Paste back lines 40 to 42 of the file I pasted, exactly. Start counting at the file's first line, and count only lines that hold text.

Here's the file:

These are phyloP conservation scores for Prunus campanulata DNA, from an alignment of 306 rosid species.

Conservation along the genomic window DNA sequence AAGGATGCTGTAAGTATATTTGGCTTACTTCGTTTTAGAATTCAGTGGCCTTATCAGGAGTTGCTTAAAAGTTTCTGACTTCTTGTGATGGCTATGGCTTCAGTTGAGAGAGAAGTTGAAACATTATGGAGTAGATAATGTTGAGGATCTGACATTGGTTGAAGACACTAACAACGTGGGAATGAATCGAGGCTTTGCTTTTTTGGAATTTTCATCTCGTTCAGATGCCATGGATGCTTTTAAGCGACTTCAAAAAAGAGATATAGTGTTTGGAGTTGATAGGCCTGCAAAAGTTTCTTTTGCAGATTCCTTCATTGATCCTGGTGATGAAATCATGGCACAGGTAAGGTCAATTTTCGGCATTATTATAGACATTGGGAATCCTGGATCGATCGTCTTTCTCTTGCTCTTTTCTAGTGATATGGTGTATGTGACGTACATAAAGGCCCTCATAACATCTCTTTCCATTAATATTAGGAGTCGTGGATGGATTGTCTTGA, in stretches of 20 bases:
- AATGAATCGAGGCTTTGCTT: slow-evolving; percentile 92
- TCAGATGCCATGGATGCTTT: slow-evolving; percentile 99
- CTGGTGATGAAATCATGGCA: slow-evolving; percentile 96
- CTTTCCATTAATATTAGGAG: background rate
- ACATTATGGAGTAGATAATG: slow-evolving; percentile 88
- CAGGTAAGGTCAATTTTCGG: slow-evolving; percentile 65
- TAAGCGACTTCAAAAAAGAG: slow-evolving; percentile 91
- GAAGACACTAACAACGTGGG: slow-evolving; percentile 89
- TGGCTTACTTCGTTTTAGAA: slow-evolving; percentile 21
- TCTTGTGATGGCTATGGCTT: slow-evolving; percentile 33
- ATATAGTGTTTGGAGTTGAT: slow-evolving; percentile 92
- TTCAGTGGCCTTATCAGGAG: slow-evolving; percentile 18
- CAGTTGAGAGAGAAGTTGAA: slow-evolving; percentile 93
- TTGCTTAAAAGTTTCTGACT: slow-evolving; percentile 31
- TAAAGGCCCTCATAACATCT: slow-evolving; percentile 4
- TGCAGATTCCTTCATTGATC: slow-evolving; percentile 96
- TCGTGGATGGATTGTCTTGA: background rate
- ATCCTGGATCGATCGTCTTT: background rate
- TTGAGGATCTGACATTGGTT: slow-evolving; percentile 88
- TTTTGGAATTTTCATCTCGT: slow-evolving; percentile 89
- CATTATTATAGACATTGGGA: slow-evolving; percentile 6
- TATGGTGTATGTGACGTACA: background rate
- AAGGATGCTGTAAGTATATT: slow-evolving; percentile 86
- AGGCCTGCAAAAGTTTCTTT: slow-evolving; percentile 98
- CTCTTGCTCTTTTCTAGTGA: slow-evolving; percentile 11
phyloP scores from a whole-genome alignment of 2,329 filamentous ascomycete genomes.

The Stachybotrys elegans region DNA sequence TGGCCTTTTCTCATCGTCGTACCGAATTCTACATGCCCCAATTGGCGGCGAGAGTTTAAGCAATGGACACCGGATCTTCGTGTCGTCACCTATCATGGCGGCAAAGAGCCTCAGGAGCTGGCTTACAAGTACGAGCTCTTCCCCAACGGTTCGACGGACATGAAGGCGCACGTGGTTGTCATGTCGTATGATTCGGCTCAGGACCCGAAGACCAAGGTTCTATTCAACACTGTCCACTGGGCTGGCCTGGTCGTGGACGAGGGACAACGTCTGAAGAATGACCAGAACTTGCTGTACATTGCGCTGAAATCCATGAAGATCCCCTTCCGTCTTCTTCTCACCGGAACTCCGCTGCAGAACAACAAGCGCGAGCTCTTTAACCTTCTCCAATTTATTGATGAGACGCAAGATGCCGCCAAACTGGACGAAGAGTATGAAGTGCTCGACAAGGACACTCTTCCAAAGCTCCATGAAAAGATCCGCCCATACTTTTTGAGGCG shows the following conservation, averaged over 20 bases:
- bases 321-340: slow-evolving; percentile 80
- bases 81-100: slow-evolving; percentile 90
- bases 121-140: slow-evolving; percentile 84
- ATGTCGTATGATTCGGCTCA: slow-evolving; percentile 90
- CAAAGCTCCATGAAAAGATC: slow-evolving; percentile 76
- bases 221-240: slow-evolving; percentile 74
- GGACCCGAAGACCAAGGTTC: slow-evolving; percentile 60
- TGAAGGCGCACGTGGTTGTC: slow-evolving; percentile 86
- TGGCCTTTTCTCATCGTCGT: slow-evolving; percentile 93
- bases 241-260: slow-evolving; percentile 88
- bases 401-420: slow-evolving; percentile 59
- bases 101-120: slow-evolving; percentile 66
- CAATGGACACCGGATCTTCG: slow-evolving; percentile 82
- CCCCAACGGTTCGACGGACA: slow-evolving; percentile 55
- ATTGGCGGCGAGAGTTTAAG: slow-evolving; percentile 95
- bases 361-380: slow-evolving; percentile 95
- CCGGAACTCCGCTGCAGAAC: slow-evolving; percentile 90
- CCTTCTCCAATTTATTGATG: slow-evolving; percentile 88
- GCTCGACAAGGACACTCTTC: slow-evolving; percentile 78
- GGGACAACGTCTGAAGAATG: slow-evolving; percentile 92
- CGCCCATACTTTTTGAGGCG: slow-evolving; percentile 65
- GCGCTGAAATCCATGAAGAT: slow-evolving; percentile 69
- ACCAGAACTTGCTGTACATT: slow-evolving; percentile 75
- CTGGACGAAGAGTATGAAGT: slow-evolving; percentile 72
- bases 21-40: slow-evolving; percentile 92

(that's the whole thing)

- bases 401-420: slow-evolving; percentile 59
- bases 101-120: slow-evolving; percentile 66
- CAATGGACACCGGATCTTCG: slow-evolving; percentile 82